Claire Corlett

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Ken Fisher’s Take on Initial Public Offerings (IPO) | Fisher Investments [2019]

Ken Fisher’s Take on Initial Public Offerings (IPO) | Fisher Investments [2019]

So, a lot of people like IPOs. A lot of people like going to Vegas. A lot of people like a lot of stuff. But 32 years ago, in my book,
“The Wall Street Waltz”, I coined a phrase that
“IPO means it’s probably over-priced.” Since then there have been
a lot of studies done that show that the history of IPOs is that when we look out at
one and five year returns afterwards, and in fact, ten year returns afterwards,
they’re terrible. The fact is, initial public offerings
have always been priced by the company issuing the securities and the investment bank,
or banks doing it, to be at pricing favorable to the company, which means unfavorable to the buyer
or they wouldn’t take them public. If the market doesn’t allow you
to take them public at prices favorable
to the selling company that’s issuing the securities
and getting the money there from as favorable financing terms,
they’re not going to do it. Now, think of that another way because you can also use this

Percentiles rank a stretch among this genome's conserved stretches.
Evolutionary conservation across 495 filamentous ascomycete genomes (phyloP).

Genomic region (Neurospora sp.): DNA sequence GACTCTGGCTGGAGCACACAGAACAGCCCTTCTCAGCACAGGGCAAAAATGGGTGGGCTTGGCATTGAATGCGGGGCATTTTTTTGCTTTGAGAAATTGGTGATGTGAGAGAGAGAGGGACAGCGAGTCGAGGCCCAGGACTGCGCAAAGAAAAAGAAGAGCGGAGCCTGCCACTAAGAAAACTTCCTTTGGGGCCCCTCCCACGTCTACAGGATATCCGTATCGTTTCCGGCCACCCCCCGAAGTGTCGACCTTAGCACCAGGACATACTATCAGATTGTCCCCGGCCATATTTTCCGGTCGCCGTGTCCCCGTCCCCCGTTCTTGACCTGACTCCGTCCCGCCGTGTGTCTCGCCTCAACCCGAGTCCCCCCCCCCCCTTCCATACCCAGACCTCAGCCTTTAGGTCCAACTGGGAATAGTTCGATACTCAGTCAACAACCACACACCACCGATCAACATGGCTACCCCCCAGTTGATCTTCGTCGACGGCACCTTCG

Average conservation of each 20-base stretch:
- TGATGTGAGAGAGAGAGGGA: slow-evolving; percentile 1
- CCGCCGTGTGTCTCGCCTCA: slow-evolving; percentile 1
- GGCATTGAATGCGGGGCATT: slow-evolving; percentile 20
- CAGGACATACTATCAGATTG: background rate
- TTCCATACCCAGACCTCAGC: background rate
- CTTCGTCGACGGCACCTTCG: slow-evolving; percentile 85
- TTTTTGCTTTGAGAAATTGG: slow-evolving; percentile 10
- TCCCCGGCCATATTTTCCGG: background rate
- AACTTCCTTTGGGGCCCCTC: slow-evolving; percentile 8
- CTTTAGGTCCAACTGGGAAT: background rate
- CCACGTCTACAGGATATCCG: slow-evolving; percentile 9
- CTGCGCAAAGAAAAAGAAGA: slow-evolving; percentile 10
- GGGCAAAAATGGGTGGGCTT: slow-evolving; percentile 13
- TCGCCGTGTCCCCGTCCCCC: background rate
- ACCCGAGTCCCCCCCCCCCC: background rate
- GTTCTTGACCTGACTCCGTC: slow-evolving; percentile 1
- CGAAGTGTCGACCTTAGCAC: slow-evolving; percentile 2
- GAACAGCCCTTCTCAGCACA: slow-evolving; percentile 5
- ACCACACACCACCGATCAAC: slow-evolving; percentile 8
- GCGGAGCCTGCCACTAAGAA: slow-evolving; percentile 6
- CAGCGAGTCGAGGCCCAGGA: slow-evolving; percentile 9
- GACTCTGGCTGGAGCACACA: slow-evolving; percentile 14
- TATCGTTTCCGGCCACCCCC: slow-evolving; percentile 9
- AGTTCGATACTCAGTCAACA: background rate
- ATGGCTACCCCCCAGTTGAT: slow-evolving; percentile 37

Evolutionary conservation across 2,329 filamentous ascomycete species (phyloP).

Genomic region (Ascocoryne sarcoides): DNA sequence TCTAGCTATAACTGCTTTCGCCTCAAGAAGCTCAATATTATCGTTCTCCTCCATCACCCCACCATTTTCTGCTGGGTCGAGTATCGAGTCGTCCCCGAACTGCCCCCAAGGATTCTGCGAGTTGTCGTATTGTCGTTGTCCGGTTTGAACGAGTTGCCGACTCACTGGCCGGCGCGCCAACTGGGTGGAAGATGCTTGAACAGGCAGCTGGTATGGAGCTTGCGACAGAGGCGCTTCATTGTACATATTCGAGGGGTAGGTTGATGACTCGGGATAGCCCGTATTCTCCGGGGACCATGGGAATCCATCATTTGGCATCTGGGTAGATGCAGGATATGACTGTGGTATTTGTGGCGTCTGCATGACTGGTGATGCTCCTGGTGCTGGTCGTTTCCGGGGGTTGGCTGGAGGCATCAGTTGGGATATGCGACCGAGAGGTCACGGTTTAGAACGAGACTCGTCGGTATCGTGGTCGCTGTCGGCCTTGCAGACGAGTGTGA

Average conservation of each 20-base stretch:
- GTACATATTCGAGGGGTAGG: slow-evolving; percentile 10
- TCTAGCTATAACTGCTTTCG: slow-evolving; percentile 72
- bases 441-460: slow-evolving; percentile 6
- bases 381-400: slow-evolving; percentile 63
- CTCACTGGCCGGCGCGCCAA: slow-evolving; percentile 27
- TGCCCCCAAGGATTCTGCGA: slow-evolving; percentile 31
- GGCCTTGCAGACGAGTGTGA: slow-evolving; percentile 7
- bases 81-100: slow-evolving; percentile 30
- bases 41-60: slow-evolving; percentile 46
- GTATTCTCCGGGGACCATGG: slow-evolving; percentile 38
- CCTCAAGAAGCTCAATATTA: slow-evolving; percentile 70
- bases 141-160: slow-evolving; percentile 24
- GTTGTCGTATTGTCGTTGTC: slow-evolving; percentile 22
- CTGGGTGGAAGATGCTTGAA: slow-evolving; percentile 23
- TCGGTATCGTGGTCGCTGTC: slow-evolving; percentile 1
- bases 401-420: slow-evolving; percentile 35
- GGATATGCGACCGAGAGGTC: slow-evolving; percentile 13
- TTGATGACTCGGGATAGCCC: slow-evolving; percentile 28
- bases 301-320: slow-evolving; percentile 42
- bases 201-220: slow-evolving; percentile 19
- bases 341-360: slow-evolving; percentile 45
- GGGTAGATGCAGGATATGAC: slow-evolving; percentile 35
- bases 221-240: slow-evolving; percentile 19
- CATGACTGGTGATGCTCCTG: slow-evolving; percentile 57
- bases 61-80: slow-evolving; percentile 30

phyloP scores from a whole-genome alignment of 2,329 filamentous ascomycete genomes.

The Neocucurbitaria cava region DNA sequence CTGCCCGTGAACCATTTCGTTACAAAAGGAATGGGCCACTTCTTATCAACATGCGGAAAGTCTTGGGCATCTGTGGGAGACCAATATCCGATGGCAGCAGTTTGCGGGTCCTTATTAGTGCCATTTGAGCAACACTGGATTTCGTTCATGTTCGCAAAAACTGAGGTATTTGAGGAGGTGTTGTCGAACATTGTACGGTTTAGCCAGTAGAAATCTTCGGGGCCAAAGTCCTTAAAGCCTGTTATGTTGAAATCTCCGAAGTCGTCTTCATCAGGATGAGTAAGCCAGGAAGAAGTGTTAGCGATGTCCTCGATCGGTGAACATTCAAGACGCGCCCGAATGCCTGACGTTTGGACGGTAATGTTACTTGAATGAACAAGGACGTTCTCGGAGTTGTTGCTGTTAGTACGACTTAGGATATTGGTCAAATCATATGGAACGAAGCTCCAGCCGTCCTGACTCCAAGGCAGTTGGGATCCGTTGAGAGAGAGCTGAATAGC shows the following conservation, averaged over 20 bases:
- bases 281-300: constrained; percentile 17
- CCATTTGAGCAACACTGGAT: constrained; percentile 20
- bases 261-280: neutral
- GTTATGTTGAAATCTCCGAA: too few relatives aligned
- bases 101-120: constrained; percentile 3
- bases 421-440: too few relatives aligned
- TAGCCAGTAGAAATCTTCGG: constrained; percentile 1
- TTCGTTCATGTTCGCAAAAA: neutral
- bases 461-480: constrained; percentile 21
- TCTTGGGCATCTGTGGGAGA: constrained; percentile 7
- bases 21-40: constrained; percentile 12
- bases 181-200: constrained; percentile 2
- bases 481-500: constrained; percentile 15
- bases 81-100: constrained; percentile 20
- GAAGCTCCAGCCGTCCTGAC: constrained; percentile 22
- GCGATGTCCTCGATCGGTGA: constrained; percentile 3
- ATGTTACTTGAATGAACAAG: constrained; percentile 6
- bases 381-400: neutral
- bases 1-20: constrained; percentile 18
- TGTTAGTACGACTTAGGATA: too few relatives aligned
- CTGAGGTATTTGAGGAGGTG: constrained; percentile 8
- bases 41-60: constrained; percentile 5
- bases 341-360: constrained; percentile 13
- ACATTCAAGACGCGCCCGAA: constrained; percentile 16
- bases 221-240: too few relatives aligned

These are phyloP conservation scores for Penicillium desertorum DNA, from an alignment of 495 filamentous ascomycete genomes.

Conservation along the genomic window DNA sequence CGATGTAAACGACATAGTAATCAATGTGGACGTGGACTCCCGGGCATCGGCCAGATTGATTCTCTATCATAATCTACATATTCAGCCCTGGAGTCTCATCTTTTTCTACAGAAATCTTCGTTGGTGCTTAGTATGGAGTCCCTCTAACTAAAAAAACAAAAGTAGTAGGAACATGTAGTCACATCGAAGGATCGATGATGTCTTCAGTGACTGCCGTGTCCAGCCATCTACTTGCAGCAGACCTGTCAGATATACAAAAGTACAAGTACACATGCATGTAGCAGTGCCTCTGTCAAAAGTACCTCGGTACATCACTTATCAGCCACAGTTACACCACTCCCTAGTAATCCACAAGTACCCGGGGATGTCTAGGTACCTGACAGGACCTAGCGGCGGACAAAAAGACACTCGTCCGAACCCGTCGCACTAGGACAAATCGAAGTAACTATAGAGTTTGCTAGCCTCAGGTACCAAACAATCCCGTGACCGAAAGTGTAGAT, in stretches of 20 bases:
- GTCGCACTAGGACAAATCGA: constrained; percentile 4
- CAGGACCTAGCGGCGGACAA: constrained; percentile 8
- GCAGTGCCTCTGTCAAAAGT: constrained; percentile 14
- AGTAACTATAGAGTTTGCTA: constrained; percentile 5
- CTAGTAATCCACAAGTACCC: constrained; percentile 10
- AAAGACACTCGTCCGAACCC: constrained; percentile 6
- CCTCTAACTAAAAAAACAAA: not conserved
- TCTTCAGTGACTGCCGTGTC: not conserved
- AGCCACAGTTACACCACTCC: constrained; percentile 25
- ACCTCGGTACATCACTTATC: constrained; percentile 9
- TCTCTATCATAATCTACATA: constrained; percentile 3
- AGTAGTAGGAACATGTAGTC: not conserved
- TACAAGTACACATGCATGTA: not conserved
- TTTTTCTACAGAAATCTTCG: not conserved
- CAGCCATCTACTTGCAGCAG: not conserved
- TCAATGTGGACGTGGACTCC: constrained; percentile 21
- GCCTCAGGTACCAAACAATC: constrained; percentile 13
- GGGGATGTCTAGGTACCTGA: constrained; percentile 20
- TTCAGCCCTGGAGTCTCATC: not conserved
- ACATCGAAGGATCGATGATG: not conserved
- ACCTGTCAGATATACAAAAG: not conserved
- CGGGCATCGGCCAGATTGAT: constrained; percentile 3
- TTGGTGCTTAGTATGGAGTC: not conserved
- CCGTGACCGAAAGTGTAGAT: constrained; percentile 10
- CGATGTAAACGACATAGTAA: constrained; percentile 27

in a positive sense. When there’s a relatively small quantity
of IPOs, it tells you that the market’s
probably not over-priced. Because when the market
actually gets over-priced, you get a flood of IPOs. And not only do you worry about
the first ones, a little, what you really want to
worry about is later when you get more
and lower quality ones. Normally, the first ones
are relatively high quality companies that haven’t gone public
for a long time because it was an unfavorable
financial world to do that in at terms that would be favorable
to the issuer. Who are then relatively high quality so they’re able
to get those offerings off… in a credible world at a credible pricing. Later, you get more and more garbage,
and more and more garbage, and more and more garbage. And you get to development stage companies floating IPOs going public. And the lower the quality
the more you worry that the market’s actually overpriced. So, when you think about them individually
as a buyer, they’re bad for you. When you think about them
as a macro sentiment measure they’re actually useful for determining
when the market itself is overpriced. But the fundamental feature
is to remember that IPO, the phrase that’s used for
initial public offering, really means it’s probably overpriced.

2 comments on “Ken Fisher’s Take on Initial Public Offerings (IPO) | Fisher Investments [2019]

  1. He's right. Period. Look at Snap, Lyft, and soon Uber? Burning cash does not mean making a profit. Better to wait for the market to determine the share price instead of the company/financiers…

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